“I will devote all my efforts to this,” Ozawa said in Tokyo in announcing the name of his party, which can be translated as “The People’s Lives Come First,” and has 49 legislators. Last week he lead an exodus of about 50 lawmakers from the Democratic Party of Japan after the lower house of parliament approved Noda’s bill to double the five percent tax.
While the split left Noda with a reduced majority, the bill will probably pass through the opposition-dominated upper chamber thanks to a deal between the DPJ and the Liberal Democratic Party. Ozawa is likely to reach out to other disaffected DPJ members to try and halt or delay the legislation, analyst Koichi Nakano said.
“The question isn’t so much how many people Ozawa has as how many more DPJ lawmakers may leave,” said Nakano, a professor of political science at Sophia University in Tokyo. “The consumption tax could still be in jeopardy. Ozawa can’t be dismissed too lightly.”
Under the legislation, the tax would rise to 8 percent in 2014 and 10 percent in 2015. While Noda has insisted the measure is essential to confronting record debt and rising social welfare costs, opponents argue it would discourage consumption and fail to raise government revenue.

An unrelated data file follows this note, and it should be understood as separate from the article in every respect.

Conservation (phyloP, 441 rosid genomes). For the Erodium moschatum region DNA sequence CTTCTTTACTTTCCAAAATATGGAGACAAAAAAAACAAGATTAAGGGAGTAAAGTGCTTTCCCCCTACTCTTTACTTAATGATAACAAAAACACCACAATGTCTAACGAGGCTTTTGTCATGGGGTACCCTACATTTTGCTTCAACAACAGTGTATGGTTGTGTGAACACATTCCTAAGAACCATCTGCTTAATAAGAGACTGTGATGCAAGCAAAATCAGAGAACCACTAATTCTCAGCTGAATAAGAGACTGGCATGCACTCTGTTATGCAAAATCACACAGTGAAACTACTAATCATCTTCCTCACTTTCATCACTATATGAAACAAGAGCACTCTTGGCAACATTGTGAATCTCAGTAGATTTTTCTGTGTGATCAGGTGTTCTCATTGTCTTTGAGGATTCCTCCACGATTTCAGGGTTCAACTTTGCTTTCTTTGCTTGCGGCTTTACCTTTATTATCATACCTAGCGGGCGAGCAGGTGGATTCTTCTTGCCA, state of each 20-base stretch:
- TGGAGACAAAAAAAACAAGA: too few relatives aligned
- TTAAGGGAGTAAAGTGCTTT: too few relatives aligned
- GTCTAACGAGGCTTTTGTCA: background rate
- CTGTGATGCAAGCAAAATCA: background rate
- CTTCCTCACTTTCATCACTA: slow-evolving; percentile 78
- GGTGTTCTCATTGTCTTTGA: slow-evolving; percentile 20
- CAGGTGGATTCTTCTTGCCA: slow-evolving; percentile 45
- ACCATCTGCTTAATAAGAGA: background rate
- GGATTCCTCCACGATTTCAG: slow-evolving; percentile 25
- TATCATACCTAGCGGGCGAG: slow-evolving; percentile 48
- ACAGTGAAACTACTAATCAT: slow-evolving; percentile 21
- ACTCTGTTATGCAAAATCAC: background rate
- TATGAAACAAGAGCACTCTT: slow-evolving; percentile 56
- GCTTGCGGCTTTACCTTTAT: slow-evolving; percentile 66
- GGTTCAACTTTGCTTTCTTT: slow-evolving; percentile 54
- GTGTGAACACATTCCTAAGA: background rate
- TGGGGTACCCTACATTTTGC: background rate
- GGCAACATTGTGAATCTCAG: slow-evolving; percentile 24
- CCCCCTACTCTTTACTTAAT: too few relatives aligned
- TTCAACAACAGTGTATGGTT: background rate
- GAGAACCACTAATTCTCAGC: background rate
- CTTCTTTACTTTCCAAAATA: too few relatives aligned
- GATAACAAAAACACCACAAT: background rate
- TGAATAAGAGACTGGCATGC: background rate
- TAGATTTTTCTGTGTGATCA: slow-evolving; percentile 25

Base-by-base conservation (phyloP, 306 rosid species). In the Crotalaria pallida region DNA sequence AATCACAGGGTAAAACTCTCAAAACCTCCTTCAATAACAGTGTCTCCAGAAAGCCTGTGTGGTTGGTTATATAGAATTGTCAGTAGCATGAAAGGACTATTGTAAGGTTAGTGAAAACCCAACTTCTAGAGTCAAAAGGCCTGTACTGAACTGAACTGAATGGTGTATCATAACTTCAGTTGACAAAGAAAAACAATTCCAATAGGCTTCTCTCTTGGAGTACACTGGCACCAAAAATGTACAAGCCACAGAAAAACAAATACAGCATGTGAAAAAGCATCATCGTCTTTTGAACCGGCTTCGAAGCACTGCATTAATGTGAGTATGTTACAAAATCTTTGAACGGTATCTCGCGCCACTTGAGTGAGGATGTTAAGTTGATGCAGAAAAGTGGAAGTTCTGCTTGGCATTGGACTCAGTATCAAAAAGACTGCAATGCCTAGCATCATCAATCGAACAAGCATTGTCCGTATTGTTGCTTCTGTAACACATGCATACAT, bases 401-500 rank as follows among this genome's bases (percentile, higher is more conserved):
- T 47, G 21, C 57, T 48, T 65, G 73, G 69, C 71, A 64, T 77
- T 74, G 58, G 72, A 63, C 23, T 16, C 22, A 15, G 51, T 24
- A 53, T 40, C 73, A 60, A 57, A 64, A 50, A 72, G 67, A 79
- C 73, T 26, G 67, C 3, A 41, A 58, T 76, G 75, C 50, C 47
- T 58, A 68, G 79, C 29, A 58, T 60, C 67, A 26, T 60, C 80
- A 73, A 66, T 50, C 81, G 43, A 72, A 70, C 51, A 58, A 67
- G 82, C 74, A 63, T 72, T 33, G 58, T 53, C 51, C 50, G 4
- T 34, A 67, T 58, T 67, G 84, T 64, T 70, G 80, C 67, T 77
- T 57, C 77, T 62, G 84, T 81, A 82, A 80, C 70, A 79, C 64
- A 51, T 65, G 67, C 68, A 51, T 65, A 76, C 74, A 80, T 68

Noda’s decision to authorize this month’s reactivation of two atomic reactors after all 50 were taken offline following last year’s Fukushima nuclear disaster has been met with weekly protests in Tokyo. Polls show as many as three-fourths of Japanese voters oppose the restarts.
While Ozawa today reiterated that the tax increase bill must be stopped, he said on July 8 he isn’t targeting a no- confidence motion against Noda, something that could trigger the government’s downfall. His new group will have 37 members in the lower house and 12 in the upper house.
“Realistically we can’t pass a no-confidence vote just by ourselves,” Ozawa said on public broadcaster NHK’s “Sunday Debate” program.
He also said he is interested in exploring an alliance with Osaka Mayor Toru Hashimoto, whose One Osaka party aims to get 200 of the 480 seats in the next lower house election. Polls show Hashimoto has become the country’s most popular politician by calling for less central government control and spending cuts.
Given that Ozawa has criticized the DPJ’s decision to reduce child support payments, his overture to Hashimoto “is a non-starter,” Nakano said. “He has nothing in common with” the Osaka mayor.
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